Tag Archive: Adderall

Adderall has been a big helper to people coping with ADHD.  This includes children diagnosed with the condition.

But adderall is also one drug that is frequently misused by people of all ages.

The Seattle Times’ Larry Stone takes a look at how it is popular in professional sports as a performance enhancer.

Teens also abuse it as a study enhancer.

In a recent anti drug coalition meeting in Orange County, California, several teens were in attendance.

They were asked about kids using adderall and other so called “study drugs.”

Several admitted that they know of use on campus by their peers.

Moms and dads have an ally against drug abuse. Teensavers Home Drug Test Kits detect adderall and other amphetamines that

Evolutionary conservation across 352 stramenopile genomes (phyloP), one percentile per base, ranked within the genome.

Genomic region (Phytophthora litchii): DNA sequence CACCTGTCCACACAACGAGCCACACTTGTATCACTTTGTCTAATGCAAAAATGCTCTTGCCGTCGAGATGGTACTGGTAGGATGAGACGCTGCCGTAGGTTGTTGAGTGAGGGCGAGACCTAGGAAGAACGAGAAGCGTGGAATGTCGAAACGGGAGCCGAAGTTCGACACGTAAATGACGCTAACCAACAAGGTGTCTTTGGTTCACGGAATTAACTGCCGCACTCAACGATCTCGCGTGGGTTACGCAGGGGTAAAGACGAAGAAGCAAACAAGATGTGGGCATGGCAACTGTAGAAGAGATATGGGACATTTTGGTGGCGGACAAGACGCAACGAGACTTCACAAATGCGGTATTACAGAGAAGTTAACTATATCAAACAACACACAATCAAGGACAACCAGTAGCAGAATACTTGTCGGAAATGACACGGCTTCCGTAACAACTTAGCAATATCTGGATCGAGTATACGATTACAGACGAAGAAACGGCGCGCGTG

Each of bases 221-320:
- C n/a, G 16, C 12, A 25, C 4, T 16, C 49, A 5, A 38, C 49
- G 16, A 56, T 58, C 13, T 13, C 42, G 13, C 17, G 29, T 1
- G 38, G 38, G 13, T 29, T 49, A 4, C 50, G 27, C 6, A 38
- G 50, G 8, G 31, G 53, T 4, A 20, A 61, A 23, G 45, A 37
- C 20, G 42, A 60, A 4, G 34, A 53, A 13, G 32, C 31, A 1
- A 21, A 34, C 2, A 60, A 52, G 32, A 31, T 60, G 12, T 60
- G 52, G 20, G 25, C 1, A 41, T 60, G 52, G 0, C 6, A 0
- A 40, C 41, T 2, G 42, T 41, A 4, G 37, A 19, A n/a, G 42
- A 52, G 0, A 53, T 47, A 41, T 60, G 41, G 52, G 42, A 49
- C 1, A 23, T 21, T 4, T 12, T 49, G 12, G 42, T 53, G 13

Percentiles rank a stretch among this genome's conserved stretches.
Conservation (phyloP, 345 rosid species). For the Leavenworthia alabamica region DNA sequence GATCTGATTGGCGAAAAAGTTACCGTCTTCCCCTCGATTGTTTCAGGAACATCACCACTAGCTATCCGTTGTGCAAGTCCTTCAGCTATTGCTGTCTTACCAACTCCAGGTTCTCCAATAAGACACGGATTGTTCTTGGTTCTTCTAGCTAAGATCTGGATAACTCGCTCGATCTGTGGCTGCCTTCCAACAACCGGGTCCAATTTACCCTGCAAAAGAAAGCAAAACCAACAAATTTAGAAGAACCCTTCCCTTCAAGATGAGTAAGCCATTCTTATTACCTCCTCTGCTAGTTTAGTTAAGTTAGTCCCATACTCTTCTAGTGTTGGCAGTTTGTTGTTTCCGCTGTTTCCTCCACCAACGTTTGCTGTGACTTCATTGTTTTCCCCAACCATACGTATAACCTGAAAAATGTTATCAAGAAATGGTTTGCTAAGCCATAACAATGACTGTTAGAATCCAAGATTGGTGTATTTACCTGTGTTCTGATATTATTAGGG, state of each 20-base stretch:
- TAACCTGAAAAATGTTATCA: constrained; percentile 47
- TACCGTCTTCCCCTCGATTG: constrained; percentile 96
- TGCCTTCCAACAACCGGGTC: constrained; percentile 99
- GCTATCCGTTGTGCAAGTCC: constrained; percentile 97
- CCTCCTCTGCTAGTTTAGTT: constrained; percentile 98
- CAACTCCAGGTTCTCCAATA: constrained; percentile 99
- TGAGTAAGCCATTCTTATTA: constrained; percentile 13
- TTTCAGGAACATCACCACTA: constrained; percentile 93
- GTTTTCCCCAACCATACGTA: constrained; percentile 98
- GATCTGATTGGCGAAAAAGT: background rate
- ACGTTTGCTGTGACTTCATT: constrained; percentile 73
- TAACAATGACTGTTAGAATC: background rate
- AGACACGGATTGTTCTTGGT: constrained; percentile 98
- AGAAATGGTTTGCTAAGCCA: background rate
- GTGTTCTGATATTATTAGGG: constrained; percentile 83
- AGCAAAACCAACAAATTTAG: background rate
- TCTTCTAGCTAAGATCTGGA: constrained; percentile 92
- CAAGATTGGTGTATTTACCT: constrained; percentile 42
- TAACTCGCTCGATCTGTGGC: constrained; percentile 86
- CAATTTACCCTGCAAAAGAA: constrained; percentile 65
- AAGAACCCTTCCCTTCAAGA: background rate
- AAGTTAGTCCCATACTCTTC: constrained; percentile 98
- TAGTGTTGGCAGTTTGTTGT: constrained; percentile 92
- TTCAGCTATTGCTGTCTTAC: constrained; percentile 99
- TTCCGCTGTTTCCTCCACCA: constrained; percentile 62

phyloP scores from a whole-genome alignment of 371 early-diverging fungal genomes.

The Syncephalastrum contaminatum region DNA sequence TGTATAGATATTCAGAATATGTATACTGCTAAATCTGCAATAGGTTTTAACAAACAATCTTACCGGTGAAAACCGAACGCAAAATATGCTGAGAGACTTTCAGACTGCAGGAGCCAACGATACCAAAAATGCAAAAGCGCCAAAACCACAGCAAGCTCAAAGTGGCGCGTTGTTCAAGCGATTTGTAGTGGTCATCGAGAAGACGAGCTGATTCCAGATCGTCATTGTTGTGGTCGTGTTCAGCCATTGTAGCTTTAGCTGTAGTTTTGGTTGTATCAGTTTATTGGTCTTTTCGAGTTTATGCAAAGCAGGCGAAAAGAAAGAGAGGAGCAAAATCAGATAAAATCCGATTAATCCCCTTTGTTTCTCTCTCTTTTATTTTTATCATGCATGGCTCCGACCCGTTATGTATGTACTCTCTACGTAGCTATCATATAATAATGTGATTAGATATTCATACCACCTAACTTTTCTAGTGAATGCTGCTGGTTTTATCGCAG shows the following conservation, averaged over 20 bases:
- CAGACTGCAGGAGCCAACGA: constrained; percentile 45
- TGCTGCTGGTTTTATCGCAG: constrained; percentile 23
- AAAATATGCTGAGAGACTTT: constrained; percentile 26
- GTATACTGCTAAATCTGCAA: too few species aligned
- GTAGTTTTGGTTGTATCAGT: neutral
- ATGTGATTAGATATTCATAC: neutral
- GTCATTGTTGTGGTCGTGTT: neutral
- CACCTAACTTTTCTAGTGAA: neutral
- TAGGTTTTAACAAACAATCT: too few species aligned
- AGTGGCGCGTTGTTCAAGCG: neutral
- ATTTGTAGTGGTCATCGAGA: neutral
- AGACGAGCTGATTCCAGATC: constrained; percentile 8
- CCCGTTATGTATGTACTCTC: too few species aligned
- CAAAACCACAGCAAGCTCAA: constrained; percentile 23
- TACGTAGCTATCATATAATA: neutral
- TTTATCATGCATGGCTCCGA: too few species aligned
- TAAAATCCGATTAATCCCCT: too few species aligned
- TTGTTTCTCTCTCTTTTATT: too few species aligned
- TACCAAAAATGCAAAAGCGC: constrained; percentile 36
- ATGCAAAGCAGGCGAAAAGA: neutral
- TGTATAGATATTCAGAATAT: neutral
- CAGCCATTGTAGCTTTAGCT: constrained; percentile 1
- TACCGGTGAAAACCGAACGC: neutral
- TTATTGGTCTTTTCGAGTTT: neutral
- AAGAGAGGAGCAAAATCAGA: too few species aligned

We used to see an explosion of this in college, as students were trying to keep up between midterms and papers.

But high schoolers are now looking for that competitive edge, as they know they kid sitting in the desk across the aisle could be gunning for the spot at their preferred college.

Most parents don’t realize that a drug like adderall needs to be monitored for when it comes to trying to prevent or detect teen drug use.

Too many parents focus on their nose as the detection agent for marijuana and alcohol.

But many popular drugs of abuse can’t be smelled by the nose.

Parents also cannot be naive to think that because their student is a straight A student or takes AP classes that they are drug free.